Kantha, derived from the Sanskrit word “kontha” meaning rags, is a classical type of embroidery and one of the oldest forms originating from eastern South Asia. Particularly prominent in Bangladesh and the Indian states of West Bengal and Odisha, Kantha Stitch tells a tale of creativity born out of necessity.
For centuries, impoverished Bengali women ingeniously repurposed discarded cloth pieces, stitching them together with a simple running stitch. This transformative process turned scraps into functional items, showcasing the resourcefulness and artistry of these women. Over time, Kantha evolved into a revered art form, passed down through generations.
In recent years, Kantha has undergone a remarkable transformation, finding a place in contemporary designs. Renowned designers like Tarun Thaliani have breathed new life into Kantha, infusing it with a modern touch. No longer confined to household items, this craft has expanded its horizons with craft innovations and collaborations with designers. Rich fabrics are now incorporated, adding depth and dimension to Kantha embroidery and catering to niche markets with innovative products. Silk saris, cushions, pants, jackets, and various home furnishings proudly bear the mark of Kantha, captivating hearts and becoming increasingly commercialized.
Variations of Kantha depend on the stitches employed. The most basic and earliest stitch is the simple, straight, running stitch. As artisans delved deeper into their artistry, intricate patterns known as “nakshi kantha” emerged. The term “nakshi” stems from the Bengali word for artistic or geometric patterns, reflecting the diversity of designs found in Kantha.
Traditionally, Kantha was crafted using worn-out saris and dhotis. Layers of these aged fabrics were stitched together to create Kantha products. However, as market demands shifted, Kantha embroidery found its way into fashion items like Tussar silk sarees, Bangalore silk sarees, and silk and cotton male kurtas. Utility and home decor items such as bed covers, cushion covers, and wall hangings also feature Kantha embroidery.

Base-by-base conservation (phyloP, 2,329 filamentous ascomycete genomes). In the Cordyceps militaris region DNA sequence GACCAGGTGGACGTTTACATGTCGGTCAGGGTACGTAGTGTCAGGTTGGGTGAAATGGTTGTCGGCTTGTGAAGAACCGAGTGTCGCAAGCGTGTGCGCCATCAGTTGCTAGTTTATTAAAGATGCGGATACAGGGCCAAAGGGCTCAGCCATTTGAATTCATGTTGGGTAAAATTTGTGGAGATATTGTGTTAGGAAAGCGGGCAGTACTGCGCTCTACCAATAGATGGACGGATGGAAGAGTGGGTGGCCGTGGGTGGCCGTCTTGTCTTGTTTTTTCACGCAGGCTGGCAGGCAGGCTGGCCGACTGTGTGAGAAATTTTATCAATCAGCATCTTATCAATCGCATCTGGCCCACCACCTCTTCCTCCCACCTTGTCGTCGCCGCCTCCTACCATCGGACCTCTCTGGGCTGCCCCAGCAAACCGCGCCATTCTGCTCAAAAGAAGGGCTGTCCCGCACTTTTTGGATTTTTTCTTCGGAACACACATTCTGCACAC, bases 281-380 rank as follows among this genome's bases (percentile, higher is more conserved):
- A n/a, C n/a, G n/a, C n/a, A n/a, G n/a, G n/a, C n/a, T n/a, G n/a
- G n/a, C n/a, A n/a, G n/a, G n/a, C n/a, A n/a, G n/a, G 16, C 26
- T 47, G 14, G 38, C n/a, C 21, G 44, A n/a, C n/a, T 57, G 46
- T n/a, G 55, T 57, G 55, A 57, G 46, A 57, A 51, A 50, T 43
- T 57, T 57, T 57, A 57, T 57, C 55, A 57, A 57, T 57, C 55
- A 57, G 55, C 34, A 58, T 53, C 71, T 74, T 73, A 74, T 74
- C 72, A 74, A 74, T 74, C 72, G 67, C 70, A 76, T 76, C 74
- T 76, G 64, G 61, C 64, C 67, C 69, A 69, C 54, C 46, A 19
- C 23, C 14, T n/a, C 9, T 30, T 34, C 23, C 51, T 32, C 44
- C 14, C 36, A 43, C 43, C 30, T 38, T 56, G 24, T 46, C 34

Today, Kantha stitch remains a popular thread-work craft, with Santiniketan in West Bengal serving as a hub for its practitioners. Women from rural villages engage in this art form, showcasing their traditional skills and entrepreneurial spirit. Elite and middle-class families, visitors, and tourists form the consumer base, with artisans reaching their customers through personal networks, agents, wholesalers, premium boutiques, and even e-commerce platforms.
However, despite the rising price of the final products, the craftswomen themselves often do not receive corresponding increases in returns, leading to dissatisfaction. Earning meager amounts ranging from Rs. 2500 to 4500 per month, these artisans juggle their craft alongside their household responsibilities, often straining their eyes with the meticulous stitching. It is crucial to raise awareness and promote the value of their hard work, ensuring that artisans receive fair compensation for their skills and dedication.
Government interventions, such as the assistance provided by DRDC (District Rural Development Centre), help artisans reach diverse customer bases.